At thirty-seven, with too much sun exposure but reasonably good genetics, someone my age wouldn’t have dreamed of seeing a plastic surgeon a decade ago. But these days, I’m at an increasingly popular age to start the kind of minor fiddling that injectables represent. That’s because, effective though they are in the right hands, these substances have subtle rather than dramatic effects. They’re perfect for people who are not too far into the aging process, who don’t really want to alter their appearance, just turn back the clock a few years. And keep it there. Which this stuff can do—provided, of course, you have the means to stay topped up.

Botox© prices, Sullivan warns, keep rising because manufacturer Allergan has a monopoly. It could have been cheaper if I’d gone elsewhere. But Sullivan is the kind of doctor that Allergan used to trial their new filler, Juvederm©, when it first came out with the product. He’s certified in plastic surgery, which isn’t a requirement for giving these injections, but probably should be (google “botched injectables” and you’ll see why). He takes this stuff seriously. And he’s a perfectionist, which, let’s face it, is perfect.

In minutes, we were at the pointy steel nitty-gritty of it: three vials of Juvederm© injected deep into my skin to plump my lips and smooth out my tear troughs (the bags under my eyes), my naso-labial folds (the parentheses around my mouth) and the downturns of my mouth.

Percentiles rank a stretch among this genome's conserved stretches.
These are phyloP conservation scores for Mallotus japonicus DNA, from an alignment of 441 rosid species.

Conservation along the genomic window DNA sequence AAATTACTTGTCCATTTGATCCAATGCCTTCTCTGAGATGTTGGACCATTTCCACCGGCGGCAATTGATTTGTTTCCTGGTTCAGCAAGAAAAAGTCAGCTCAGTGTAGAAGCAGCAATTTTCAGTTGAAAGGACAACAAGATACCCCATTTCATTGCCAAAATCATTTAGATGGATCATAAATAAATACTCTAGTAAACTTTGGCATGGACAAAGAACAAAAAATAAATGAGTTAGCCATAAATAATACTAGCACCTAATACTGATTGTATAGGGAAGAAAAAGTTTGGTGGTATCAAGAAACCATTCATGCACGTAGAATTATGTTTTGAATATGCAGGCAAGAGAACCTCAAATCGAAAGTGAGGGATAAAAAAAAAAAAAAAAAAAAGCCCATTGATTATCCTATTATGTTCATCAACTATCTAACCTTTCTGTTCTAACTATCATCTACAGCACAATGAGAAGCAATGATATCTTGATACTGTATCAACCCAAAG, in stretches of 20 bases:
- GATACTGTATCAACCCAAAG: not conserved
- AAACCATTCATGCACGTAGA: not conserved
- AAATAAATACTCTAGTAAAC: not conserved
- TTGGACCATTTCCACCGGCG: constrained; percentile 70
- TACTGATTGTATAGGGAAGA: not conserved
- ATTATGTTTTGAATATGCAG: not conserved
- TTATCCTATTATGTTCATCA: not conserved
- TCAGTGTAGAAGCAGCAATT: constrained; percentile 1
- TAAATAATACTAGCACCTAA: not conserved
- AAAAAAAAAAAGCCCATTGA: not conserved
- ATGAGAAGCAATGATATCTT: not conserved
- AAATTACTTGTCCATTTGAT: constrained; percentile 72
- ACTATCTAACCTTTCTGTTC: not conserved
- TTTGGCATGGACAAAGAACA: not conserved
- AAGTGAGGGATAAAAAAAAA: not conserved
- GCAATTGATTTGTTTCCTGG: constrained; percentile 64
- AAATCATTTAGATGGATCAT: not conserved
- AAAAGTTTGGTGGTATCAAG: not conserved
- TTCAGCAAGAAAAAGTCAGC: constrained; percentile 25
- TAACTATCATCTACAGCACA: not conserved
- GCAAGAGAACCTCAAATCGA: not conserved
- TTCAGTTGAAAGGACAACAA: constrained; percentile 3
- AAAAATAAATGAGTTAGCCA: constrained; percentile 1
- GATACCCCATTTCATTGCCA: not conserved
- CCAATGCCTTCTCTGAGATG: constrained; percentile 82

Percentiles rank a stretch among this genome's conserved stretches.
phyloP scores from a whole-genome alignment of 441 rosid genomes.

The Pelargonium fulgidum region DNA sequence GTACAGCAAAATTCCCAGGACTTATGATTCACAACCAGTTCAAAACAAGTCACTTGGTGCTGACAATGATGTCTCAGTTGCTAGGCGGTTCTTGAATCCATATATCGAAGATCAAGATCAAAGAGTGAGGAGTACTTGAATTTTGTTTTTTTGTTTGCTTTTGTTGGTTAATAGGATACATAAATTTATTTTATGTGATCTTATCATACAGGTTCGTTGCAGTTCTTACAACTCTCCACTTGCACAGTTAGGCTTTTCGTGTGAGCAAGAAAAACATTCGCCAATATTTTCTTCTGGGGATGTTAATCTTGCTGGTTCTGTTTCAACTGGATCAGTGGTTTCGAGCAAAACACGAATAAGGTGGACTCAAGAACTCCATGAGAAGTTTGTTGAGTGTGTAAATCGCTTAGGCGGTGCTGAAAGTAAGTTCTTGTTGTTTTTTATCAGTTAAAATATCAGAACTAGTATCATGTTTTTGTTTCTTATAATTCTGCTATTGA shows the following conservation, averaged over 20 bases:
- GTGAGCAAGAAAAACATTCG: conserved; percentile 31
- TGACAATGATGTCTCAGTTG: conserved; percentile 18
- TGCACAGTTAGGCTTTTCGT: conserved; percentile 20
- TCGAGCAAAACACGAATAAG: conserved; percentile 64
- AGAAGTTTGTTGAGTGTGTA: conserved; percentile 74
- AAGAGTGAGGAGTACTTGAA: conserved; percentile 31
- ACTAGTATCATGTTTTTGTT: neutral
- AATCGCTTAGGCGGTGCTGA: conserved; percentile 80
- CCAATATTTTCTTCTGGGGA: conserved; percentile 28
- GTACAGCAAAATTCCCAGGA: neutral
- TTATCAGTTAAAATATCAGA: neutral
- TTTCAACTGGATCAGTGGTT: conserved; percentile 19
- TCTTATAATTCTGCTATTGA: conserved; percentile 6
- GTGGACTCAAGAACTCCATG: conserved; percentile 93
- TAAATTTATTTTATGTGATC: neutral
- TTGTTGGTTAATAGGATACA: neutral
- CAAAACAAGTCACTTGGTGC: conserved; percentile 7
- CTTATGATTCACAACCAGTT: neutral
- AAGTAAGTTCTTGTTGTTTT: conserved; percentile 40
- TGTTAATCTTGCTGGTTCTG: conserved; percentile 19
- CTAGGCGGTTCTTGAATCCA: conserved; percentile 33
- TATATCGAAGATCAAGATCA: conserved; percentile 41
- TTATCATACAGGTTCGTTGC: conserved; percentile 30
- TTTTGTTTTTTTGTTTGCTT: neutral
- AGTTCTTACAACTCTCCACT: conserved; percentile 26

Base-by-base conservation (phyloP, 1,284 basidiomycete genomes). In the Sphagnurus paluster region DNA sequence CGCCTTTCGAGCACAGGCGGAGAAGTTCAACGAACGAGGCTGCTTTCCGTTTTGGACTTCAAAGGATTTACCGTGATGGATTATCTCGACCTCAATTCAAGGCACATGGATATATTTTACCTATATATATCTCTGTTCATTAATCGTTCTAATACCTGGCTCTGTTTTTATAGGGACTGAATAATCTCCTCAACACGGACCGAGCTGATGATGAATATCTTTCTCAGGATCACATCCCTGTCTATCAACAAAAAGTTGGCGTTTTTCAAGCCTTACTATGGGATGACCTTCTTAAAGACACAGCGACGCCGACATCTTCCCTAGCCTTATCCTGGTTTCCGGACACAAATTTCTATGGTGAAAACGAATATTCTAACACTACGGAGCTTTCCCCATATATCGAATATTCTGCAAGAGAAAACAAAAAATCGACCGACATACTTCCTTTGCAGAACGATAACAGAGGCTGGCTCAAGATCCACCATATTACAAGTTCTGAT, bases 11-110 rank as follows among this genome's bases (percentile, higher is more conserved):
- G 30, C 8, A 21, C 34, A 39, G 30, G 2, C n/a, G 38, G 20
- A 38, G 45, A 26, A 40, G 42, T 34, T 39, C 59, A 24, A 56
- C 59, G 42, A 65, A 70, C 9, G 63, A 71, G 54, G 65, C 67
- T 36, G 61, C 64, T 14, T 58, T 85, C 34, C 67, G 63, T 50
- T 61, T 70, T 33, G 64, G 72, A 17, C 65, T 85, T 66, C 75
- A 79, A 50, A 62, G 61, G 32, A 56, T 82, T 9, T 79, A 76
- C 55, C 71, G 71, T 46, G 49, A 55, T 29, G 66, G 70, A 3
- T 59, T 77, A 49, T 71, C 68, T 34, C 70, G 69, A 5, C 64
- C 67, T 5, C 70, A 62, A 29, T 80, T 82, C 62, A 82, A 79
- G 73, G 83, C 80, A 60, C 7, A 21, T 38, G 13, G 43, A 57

A nerve block was an option; I refused, reasoning it would be quick. It was.

Afterward came two needlefuls of Botox©, a walk in the park compared to the filler, just light surface pricks in the center of my forehead and around the outside of my eyes. I was done.

It’s fair to call this a lunch-hour procedure; I was back at work that afternoon, just a little flushed and swollen. But by the next day, when Sullivan called to check up on me, it was clear I wasn’t going to have the smoothest recovery. I’m a bruiser, which I’d exacerbated by, against orders, taking a blood-thinning pain killer (naproxen sodium—but aspirin and ibuprofen will do the same thing). With purple stains down one side of my face and massive, swollen lips, I spent the weekend swanning from children’s birthday parties to baby showers, provoking looks of concern everywhere I went.

Within a week, when I saw a nurse for a check up, things had mostly calmed down. But it seemed there was some thinking I should have done on issues of beauty, self-worth, respect for the body—feminism, really.